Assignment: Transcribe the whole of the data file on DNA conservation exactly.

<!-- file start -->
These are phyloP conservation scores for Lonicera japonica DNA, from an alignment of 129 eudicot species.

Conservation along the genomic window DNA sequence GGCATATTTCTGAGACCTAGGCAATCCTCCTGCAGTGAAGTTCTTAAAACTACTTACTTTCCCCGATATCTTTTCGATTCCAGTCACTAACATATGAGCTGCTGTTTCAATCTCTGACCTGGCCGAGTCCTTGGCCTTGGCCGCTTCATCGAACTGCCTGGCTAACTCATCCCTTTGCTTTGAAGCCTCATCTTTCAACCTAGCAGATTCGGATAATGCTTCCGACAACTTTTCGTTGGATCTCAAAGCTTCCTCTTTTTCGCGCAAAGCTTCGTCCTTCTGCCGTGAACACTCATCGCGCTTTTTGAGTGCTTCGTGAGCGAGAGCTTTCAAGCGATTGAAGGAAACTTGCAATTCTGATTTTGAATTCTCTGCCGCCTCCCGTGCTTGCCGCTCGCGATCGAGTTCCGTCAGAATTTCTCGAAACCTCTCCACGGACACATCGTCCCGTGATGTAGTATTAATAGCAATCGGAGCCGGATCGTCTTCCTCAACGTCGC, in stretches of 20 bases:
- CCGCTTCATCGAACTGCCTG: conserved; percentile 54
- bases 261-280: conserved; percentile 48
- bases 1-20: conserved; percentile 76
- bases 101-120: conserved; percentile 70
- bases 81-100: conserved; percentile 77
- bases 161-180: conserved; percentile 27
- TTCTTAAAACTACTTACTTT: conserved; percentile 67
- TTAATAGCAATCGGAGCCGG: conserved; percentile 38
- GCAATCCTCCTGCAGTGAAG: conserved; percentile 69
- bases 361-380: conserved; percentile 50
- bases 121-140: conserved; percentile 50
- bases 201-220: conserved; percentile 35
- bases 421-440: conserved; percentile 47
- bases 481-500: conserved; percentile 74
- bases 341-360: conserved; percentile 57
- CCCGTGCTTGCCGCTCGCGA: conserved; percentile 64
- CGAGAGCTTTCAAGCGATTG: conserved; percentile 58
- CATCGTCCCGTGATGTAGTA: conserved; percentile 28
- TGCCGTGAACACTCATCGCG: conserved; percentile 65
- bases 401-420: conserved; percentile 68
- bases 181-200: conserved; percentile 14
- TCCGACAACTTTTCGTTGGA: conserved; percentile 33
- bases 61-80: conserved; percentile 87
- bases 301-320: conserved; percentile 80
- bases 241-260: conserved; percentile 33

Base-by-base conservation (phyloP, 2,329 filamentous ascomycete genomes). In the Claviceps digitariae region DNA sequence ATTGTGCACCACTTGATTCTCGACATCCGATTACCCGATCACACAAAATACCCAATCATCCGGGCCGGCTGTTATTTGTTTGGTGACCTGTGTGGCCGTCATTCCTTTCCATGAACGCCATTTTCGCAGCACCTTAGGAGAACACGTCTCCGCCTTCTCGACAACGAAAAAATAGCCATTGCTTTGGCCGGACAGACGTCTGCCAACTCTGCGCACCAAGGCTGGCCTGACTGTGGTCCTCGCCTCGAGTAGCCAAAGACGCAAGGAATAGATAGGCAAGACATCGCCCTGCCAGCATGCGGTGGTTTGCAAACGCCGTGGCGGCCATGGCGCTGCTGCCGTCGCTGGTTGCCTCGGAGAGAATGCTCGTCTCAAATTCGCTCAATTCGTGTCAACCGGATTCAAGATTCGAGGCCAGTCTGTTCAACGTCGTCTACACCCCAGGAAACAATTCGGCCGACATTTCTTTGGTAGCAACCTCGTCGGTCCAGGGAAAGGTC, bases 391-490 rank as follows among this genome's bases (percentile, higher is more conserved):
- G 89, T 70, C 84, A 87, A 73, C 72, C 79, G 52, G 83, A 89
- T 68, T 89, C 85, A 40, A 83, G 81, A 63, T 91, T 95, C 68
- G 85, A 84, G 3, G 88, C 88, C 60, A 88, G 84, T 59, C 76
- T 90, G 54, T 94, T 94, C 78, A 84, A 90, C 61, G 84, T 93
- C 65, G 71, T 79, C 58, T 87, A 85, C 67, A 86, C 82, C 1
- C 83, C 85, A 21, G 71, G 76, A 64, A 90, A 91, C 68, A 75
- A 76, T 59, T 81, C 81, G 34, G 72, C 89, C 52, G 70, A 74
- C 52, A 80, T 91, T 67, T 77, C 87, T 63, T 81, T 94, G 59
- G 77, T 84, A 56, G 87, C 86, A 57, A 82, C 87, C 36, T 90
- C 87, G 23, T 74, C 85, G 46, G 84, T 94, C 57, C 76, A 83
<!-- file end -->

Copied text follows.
These are phyloP conservation scores for Lonicera japonica DNA, from an alignment of 129 eudicot species.

Conservation along the genomic window DNA sequence GGCATATTTCTGAGACCTAGGCAATCCTCCTGCAGTGAAGTTCTTAAAACTACTTACTTTCCCCGATATCTTTTCGATTCCAGTCACTAACATATGAGCTGCTGTTTCAATCTCTGACCTGGCCGAGTCCTTGGCCTTGGCCGCTTCATCGAACTGCCTGGCTAACTCATCCCTTTGCTTTGAAGCCTCATCTTTCAACCTAGCAGATTCGGATAATGCTTCCGACAACTTTTCGTTGGATCTCAAAGCTTCCTCTTTTTCGCGCAAAGCTTCGTCCTTCTGCCGTGAACACTCATCGCGCTTTTTGAGTGCTTCGTGAGCGAGAGCTTTCAAGCGATTGAAGGAAACTTGCAATTCTGATTTTGAATTCTCTGCCGCCTCCCGTGCTTGCCGCTCGCGATCGAGTTCCGTCAGAATTTCTCGAAACCTCTCCACGGACACATCGTCCCGTGATGTAGTATTAATAGCAATCGGAGCCGGATCGTCTTCCTCAACGTCGC, in stretches of 20 bases:
- CCGCTTCATCGAACTGCCTG: conserved; percentile 54
- bases 261-280: conserved; percentile 48
- bases 1-20: conserved; percentile 76
- bases 101-120: conserved; percentile 70
- bases 81-100: conserved; percentile 77
- bases 161-180: conserved; percentile 27
- TTCTTAAAACTACTTACTTT: conserved; percentile 67
- TTAATAGCAATCGGAGCCGG: conserved; percentile 38
- GCAATCCTCCTGCAGTGAAG: conserved; percentile 69
- bases 361-380: conserved; percentile 50
- bases 121-140: conserved; percentile 50
- bases 201-220: conserved; percentile 35
- bases 421-440: conserved; percentile 47
- bases 481-500: conserved; percentile 74
- bases 341-360: conserved; percentile 57
- CCCGTGCTTGCCGCTCGCGA: conserved; percentile 64
- CGAGAGCTTTCAAGCGATTG: conserved; percentile 58
- CATCGTCCCGTGATGTAGTA: conserved; percentile 28
- TGCCGTGAACACTCATCGCG: conserved; percentile 65
- bases 401-420: conserved; percentile 68
- bases 181-200: conserved; percentile 14
- TCCGACAACTTTTCGTTGGA: conserved; percentile 33
- bases 61-80: conserved; percentile 87
- bases 301-320: conserved; percentile 80
- bases 241-260: conserved; percentile 33

Base-by-base conservation (phyloP, 2,329 filamentous ascomycete genomes). In the Claviceps digitariae region DNA sequence ATTGTGCACCACTTGATTCTCGACATCCGATTACCCGATCACACAAAATACCCAATCATCCGGGCCGGCTGTTATTTGTTTGGTGACCTGTGTGGCCGTCATTCCTTTCCATGAACGCCATTTTCGCAGCACCTTAGGAGAACACGTCTCCGCCTTCTCGACAACGAAAAAATAGCCATTGCTTTGGCCGGACAGACGTCTGCCAACTCTGCGCACCAAGGCTGGCCTGACTGTGGTCCTCGCCTCGAGTAGCCAAAGACGCAAGGAATAGATAGGCAAGACATCGCCCTGCCAGCATGCGGTGGTTTGCAAACGCCGTGGCGGCCATGGCGCTGCTGCCGTCGCTGGTTGCCTCGGAGAGAATGCTCGTCTCAAATTCGCTCAATTCGTGTCAACCGGATTCAAGATTCGAGGCCAGTCTGTTCAACGTCGTCTACACCCCAGGAAACAATTCGGCCGACATTTCTTTGGTAGCAACCTCGTCGGTCCAGGGAAAGGTC, bases 391-490 rank as follows among this genome's bases (percentile, higher is more conserved):
- G 89, T 70, C 84, A 87, A 73, C 72, C 79, G 52, G 83, A 89
- T 68, T 89, C 85, A 40, A 83, G 81, A 63, T 91, T 95, C 68
- G 85, A 84, G 3, G 88, C 88, C 60, A 88, G 84, T 59, C 76
- T 90, G 54, T 94, T 94, C 78, A 84, A 90, C 61, G 84, T 93
- C 65, G 71, T 79, C 58, T 87, A 85, C 67, A 86, C 82, C 1
- C 83, C 85, A 21, G 71, G 76, A 64, A 90, A 91, C 68, A 75
- A 76, T 59, T 81, C 81, G 34, G 72, C 89, C 52, G 70, A 74
- C 52, A 80, T 91, T 67, T 77, C 87, T 63, T 81, T 94, G 59
- G 77, T 84, A 56, G 87, C 86, A 57, A 82, C 87, C 36, T 90
- C 87, G 23, T 74, C 85, G 46, G 84, T 94, C 57, C 76, A 83